44. Blaine

    Elmar, I have the boxed set, and have not noticed anything different from what I remember as a child – for what that’s worth :)

    The audio is part of what glued me to the TV the first time…that awesome sense of wonder; of something greater than myself. I can tell you I still get chills watching it now. And the best part is, so do my kids.

  45. But…Cosmos won’t turn your brains to mush! Isn’t that defeating their purpose? ;-)

  46. Conrad Chaffee

    My wife’s about to give birth to twin boys (our first children). I have a question for all Bad Astronomy readers: at what age do you think I should try showing them Cosmos?

  47. George

    Phil, I appreciate your comment. Surely, you are free to pick your subjects, but I am free to speculate on your reasoning. I suspected you were avoiding comment on what may be turn out to be a very, very inconvenient truth for strident critics of Creationism like you: These simple minded bible thumpers may turn out to have a far more accurate understanding of the fundamental truth of the human story than you do. To wit, a time of abundance and stability turned quickly to horror and a struggle to survive. Hundreds of religious “myths” tell this same tale. However, they have been universally dismissed by scientists as silly campfire talk and redneck foolishness. All the way back to Lyell and Cuvier science has been obsessed with shutting up and shutting down catastrophism because it too closely conformed with religious belief, and was therefore beneath contempt. But, inexcusably, in my opinion, that contempt has blinded scientists to some pretty obvious evidence; for instance, a black mat covering ET material and demarcating the time of change at dozens and dozens of archeological sites. Recent catastrophe could not be true — because the bible, particularly Genesis, had no historical truth — therefore evidence suggesting it should be ignored or explained away.

    Phil, not only did you feel a reason to not “say much” — you said nothing. If that is because you are too busy to report evidence of the ET impact story of all time, we must take you at your word. But the next time you rail at religion interfering with science, take a quiet moment to consider how the rednecks and fools had it right(er) this time. PS. I have never read the bible and don’t plan to — so don’t tar me with that brush you’re reaching for.

  48. For the Aussies, or anyone that can play region 4 PAL DVDs, I’ve seen the boxed set in Borders in Sydney and on-line at ezydvd.com.au – about AU$150.

  49. Conrad Chaffee, you could probably have a television set up for when they pop out. Mummy probably wouldn’t appreciate that though.

  50. @George
    For someone who claims to never have read the bible you seem to be espousing support for the creationists pretty stridently. And BTW, you’re drawing a pretty long bow trying to connect a catastrophe, where the evidence is very inconclusive to say the least, and biblical events.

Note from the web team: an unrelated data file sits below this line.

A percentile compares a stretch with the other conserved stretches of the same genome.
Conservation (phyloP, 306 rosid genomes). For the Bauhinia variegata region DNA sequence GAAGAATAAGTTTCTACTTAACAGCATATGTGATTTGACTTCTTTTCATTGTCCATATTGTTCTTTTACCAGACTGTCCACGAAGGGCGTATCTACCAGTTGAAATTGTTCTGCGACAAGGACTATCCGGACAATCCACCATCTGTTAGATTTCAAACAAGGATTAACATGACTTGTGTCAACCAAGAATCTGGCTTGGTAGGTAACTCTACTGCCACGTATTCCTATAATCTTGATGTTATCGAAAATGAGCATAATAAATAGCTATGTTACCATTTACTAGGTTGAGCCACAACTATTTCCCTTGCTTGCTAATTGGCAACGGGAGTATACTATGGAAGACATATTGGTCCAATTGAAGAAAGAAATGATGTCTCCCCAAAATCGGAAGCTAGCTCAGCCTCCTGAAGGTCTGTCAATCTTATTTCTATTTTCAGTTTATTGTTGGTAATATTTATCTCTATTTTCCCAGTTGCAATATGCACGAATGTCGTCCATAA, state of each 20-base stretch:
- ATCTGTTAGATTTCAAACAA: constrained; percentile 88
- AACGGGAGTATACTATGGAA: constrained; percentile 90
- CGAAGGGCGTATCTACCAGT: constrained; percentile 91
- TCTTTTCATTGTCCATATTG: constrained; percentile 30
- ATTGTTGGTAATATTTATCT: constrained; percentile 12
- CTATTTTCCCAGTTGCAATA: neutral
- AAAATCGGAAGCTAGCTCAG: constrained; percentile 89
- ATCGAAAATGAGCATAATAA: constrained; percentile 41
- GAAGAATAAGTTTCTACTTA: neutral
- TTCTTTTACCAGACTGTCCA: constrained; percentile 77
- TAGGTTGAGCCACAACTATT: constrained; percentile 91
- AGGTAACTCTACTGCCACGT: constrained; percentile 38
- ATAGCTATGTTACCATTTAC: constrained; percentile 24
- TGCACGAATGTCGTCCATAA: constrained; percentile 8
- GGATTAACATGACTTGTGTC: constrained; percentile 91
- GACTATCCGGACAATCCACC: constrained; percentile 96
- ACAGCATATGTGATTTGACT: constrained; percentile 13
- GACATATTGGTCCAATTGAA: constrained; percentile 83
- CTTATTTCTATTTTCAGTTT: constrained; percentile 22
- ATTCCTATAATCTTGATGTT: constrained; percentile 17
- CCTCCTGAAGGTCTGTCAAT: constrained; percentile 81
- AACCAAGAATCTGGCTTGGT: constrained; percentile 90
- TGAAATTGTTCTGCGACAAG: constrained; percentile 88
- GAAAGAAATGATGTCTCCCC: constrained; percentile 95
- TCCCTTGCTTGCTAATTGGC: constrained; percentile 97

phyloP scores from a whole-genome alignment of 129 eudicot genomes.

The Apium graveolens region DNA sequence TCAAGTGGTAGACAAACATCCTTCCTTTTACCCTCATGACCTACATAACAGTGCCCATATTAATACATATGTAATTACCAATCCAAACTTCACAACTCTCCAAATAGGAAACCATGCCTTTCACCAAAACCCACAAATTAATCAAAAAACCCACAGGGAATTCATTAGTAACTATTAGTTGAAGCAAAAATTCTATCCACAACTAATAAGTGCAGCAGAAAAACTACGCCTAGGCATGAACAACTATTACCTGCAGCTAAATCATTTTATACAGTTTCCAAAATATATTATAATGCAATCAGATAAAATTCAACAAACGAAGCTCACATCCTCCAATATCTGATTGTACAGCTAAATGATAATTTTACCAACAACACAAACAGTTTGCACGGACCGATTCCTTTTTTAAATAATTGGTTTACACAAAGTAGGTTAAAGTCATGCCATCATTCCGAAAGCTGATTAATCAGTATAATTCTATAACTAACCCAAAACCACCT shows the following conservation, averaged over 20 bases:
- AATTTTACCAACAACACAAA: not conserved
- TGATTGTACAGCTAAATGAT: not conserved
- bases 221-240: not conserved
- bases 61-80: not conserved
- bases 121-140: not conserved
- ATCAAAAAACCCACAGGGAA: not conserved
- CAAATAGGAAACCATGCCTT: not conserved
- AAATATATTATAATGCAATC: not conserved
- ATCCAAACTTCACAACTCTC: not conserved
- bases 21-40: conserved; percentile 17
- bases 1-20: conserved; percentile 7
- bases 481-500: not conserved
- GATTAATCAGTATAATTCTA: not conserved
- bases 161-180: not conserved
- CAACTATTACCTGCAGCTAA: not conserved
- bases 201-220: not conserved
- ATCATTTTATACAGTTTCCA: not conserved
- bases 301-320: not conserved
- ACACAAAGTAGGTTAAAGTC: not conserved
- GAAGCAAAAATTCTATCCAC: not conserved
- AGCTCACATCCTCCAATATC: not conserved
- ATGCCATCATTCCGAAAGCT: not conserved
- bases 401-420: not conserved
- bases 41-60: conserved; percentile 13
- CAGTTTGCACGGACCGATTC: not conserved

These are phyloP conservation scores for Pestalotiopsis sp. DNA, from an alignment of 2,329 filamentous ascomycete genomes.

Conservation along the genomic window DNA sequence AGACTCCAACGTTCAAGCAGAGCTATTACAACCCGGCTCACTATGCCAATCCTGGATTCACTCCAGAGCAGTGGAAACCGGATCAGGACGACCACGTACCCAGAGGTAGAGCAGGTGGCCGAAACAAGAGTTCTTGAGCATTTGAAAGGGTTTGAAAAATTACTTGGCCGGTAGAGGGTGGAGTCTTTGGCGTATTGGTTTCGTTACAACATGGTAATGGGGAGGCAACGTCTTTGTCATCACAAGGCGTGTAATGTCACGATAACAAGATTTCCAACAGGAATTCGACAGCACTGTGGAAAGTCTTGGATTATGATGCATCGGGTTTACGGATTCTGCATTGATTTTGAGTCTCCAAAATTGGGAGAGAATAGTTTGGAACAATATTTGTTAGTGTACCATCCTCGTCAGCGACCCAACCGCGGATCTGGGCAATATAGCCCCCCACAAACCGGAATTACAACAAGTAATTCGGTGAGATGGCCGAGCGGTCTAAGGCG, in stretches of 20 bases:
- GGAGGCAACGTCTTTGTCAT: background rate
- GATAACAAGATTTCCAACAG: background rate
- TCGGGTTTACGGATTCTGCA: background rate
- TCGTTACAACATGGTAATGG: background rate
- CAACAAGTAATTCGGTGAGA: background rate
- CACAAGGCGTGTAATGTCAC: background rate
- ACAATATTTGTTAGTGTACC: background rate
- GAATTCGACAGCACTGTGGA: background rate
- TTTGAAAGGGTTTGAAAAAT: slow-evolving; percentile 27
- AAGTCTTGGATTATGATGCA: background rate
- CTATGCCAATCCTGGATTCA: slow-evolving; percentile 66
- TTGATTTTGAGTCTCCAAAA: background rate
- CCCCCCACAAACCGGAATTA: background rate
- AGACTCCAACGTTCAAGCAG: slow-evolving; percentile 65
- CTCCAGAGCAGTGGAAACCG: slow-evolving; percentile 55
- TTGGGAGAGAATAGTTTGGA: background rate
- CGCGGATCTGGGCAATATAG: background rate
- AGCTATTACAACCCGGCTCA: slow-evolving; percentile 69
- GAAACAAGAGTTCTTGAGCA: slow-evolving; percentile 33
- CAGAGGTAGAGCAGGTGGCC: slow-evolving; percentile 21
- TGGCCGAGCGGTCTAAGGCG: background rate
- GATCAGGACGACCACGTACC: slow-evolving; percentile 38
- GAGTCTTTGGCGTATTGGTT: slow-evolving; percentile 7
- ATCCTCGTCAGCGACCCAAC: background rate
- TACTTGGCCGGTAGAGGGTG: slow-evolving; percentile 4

51. Charles Boyer

    I am sure it is here in the comments somewhere, but non-US folks should Google up US-based web proxy servers to route through.

    And I still love Isao Tomita’s soundtrack to Cosmos. Sure, it sounds cheesy by today’s standards, but it was quite avant-gard in its day.

  52. Reverend J

    Hey Phil, a better link might be http://www.hulu.com/cosmos it has a nice page and everything.

    Brings back childhood memories!

  53. IVAN3MAN

    Conrad Chaffee, I agree with Shane. Also, I’ll add that the sooner you immunize your children’s minds with science, against contamination from religious fundamentalist BS, the better!

  54. During Cosmos’ first run my high school physics teacher devoted an entire class each week to watching Cosmos.

  55. IVAN3MAN

    Charles Boyer:

    I am sure it is here in the comments somewhere, but non-US folks should Google up US-based web proxy servers to route through.

    I have tried that via HideMyAss.com, but to no avail! :|

  56. leg

    Conrad Chaffee,

    I have vivid memories of watching the show with my parents when I was very young, probably around four. I certainly couldn’t have understood what it was all about, but it made an impression that my parents were so taken with “a tv show about outer space.” I was eleven when I first watched the tapes and understood what was going on. I was very fortunate to have a fifth grade teacher who was adamant about teaching science and the scientific method, and Cosmos nicely complemented that. So my advice would be to show it early and often!